analyses, performed in a few studies, reveal a percentage of newly formed bone around 40%.
Some limit in using the autologous bone procedure is the operating time together with the necessity to operate on two areas of the body.
Therefore, in clinical practice, the allogenic or alloplastic materials result more used9-10.


• Homologous grafts, coming from another individual of the same species;
• Heterologous grafts (or xenografts), coming from another individual of a different species,

which in general is bovine, demineralized, sterilized or frozen. Due to the absence of living osteoblasts, the allogenic bone cannot cause osteogenesis, but only osteoinduction and osteoconduction. One of the main features to take into account, while choosing the material, is the time span at which the biomaterial is reabsorbed. Obviously, slow reabsorption is more desirable, compared to a reabsorption process which is too fast, because the latter would not lead to new bone formation into the newly formed matrix. Rapid phenomena, infact, would inhibit revascularization and con-
tinuous bone remodeling, necessary to assure osteoconduction and osteoinduction.
Brunsvold and Mellonig defined the range between 250 and 270 as the dimensional range which the microarchitecture of a biomaterial should always comply with, in order to ensure an optimum reabsorption time and, therefore, promote osteoinduction and osteoconduction11. Smaller or larger sizes are not desirable, as reabsorption would be too fast and too slow, respectively.
Deproteinized bovine bone (Bio-Oss) is frequently used in the clinical practice of sinus lift, being it able to induce a physiological bone remodeling, with disposition and significant bone gain, thanks to its chemical-physical properties which are very similar to those of the human bone (the percentage of newly formed bone is around 39%). Apart from its good osteoinductive and osteoconductive properties and the poor reabsorbability, the bovine bone mineral does not run intolerance or infection risks.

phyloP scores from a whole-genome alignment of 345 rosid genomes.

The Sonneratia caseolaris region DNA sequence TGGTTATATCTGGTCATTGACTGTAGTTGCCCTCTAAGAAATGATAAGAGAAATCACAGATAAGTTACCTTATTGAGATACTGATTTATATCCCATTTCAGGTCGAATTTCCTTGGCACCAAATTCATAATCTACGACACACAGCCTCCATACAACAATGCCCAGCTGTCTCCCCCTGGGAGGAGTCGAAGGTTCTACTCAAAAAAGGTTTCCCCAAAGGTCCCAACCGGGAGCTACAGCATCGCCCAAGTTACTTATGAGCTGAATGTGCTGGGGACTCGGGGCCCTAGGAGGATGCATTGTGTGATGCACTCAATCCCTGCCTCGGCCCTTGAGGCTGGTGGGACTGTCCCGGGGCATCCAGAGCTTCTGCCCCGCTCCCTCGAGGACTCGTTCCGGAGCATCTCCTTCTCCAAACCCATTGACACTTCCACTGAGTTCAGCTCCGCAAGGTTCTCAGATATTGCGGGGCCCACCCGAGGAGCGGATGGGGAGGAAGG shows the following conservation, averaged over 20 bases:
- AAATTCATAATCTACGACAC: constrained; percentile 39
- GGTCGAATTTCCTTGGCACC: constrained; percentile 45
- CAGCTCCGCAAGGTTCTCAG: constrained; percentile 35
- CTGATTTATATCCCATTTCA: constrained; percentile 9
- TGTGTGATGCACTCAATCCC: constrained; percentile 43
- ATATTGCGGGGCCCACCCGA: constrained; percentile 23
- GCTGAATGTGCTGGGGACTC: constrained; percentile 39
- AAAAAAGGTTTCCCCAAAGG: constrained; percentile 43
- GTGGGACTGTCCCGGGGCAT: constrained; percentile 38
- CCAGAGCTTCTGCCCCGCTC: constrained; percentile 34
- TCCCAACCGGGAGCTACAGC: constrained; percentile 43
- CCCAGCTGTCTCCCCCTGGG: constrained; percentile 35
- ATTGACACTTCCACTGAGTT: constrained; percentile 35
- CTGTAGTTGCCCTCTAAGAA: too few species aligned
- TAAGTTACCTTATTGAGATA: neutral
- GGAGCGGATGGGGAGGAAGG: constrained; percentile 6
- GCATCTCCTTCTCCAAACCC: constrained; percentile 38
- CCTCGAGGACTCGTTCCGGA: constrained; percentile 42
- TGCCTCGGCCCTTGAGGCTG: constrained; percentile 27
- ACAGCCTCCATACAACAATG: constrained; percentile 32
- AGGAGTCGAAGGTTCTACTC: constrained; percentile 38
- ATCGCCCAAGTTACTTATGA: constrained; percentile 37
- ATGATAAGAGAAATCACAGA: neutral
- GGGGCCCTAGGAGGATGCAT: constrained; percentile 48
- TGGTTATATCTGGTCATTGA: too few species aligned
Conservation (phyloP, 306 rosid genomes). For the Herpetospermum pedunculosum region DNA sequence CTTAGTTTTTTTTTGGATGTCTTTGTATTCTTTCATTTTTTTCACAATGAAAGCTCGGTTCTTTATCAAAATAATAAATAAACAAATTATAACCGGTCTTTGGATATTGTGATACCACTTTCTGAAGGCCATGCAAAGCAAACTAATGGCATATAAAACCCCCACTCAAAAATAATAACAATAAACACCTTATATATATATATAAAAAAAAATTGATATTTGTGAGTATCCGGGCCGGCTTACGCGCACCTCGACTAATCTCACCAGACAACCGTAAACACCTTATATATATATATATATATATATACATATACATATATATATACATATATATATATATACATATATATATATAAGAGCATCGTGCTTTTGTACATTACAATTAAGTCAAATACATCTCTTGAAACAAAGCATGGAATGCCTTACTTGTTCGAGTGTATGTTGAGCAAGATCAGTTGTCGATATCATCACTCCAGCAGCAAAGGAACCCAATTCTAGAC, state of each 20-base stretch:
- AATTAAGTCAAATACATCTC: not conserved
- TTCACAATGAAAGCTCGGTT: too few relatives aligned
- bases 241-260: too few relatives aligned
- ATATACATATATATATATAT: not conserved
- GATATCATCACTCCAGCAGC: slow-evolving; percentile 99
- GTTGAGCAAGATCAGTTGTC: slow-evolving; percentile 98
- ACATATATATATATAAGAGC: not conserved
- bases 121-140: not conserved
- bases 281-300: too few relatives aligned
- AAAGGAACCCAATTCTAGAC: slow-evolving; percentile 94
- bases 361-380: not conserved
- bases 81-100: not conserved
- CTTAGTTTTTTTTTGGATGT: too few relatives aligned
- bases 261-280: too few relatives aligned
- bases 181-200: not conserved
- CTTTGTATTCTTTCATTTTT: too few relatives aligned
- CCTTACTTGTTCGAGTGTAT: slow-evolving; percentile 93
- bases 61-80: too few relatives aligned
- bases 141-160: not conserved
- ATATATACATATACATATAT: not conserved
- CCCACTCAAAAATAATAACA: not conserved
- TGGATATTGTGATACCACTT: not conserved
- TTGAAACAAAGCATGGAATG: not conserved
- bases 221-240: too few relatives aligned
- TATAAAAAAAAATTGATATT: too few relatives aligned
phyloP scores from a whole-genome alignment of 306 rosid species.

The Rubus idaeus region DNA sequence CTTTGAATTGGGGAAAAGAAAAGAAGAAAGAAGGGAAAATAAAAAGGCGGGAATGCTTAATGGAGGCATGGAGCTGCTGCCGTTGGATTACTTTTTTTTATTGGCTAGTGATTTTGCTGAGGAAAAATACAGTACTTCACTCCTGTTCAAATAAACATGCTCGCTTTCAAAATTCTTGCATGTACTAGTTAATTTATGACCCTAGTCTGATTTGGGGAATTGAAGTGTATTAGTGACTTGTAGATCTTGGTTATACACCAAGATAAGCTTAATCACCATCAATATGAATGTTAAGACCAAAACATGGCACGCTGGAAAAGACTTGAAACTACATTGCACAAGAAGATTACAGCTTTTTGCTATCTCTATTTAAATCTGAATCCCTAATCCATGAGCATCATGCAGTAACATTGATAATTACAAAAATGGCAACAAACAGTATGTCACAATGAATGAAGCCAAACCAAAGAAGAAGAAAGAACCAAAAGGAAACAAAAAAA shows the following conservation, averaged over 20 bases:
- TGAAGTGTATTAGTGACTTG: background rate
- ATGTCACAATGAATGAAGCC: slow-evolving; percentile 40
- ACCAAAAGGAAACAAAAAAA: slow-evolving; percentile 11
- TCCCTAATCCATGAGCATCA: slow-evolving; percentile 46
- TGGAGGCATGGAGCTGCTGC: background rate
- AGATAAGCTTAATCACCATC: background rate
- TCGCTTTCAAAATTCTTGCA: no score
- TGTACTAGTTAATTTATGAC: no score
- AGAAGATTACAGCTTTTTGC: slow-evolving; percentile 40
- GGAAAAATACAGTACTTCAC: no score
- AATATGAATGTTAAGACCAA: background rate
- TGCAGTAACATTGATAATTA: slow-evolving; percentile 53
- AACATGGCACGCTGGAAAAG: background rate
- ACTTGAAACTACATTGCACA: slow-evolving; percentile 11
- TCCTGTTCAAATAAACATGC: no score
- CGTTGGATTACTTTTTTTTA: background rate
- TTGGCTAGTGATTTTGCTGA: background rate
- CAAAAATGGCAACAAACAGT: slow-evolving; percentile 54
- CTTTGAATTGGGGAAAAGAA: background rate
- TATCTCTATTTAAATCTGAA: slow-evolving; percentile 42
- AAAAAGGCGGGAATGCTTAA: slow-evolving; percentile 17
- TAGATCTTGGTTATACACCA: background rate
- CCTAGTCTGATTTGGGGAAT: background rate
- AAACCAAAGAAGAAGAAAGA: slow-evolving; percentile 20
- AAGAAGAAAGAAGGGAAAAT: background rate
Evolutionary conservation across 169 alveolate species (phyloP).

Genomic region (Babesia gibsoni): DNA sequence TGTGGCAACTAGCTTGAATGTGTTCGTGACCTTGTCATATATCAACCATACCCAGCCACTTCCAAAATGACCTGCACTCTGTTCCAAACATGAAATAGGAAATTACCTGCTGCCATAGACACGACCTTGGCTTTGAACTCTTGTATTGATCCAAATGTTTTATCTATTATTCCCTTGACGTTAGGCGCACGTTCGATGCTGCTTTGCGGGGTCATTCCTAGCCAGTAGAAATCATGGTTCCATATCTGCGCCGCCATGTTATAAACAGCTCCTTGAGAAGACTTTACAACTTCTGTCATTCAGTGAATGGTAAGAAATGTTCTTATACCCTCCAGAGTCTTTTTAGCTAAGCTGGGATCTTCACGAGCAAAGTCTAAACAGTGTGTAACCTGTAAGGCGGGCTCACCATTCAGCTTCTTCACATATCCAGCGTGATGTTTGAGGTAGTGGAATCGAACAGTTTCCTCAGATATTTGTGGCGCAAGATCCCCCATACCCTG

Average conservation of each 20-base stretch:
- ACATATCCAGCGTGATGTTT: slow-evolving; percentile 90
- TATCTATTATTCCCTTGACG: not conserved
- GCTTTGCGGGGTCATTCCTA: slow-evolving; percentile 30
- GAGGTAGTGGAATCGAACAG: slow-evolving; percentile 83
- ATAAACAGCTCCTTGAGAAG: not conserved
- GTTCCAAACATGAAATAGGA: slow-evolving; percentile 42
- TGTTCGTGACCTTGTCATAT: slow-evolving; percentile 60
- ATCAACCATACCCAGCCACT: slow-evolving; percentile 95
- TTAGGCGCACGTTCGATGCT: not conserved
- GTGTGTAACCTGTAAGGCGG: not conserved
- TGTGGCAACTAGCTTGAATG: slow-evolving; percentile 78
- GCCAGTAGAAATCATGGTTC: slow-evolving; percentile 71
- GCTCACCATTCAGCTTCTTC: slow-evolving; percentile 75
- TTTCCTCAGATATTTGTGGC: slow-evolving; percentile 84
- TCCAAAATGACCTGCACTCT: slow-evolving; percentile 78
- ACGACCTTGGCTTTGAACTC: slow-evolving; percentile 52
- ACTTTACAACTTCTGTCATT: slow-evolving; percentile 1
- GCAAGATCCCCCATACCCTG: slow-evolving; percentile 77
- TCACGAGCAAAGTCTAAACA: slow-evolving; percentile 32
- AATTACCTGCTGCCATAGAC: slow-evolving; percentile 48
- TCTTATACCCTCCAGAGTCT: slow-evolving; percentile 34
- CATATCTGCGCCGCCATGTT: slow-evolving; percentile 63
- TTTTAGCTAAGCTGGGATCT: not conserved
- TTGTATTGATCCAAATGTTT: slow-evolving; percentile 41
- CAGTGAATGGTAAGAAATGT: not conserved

The biocompatibility of the material is due to its preparation, aiming to eliminate protein and lipid components from the original material, making it inorganic before being sterilized by heat and
Demineralized Bone (DFDBA, Demineralized Freeze-Dried Bone Allograft) DFDBA is obtained by treating a human bone sample from donor sites (24 hours before death) with a process of demineralization with hydrochloric acid, water washing, drying, sterilization, irradiation and freezing. In this way, the organic matrix remains intact and proteins like BMP are exposed, responsible for the osteoinductive properties of DFDBA. The good quality and quantity of bone regeneration, achieved by means of demineralized freeze-dried bone allografts, has been confirmed by several recent studies.

Alloplastic Grafts

Alloplastic grafts made up of synthetic materials.
Hydroxyapatite (HA) Hydroxyapatite (Ca10(P04)(OH)2) is a calcium phosphate ceramic, which in nature represents 60-70% of bone and 98% of enamel. HA is a bioinert material which binds the bone, without provoking inflammatory and/or toxic reactions and shows osteoconductive properties, as it serves as a matrix for the migration of osteogenic cells within it16. It is commercially available in several forms, presenting different physicalchemical properties, such as:
• Forms of product distribution (blocks or particles);
• Porosity (dense, microporous, macroporous);
• Crystallinity (crystalline, amorphous).

For implant insertion, it is recommended to use the microporous form, characterized by an ideal reabsorption time, in order to guarantee osteoconduction and, therefore, implant osteointegration.

Calcium Sulphate

Calcium sulphate, in its hemihydrate form, has been extensively used, both in the medical treatment by implants and in periodontics, for bone and periodontal regeneration.
Periodontal regeneration is confirmed by the results of experiments in both animal and human models. With regard to bone regeneration, a study on animal models confirmed the possible use of
calcium sulphate as a barrier to employ according to the principles of Guided Bone Regeneration (GBR). Calcium Sulphate (CaS), also known as plaster of Paris, is made up of sulphuric acid and
calcium; there a re thre e differe nt hydr ation forms: anhydrate,hemihydrate, and dihydrate17.
In case of sinus lift, its frequently used form is called Surgiplaster Sinus, that is calcium sulfate with a mean granulometry, specifically used for maxillary sinus lift because, thanks to its particular granulometry, it can be easily placed and also modulates reabsorption according to the [continue in the integral article]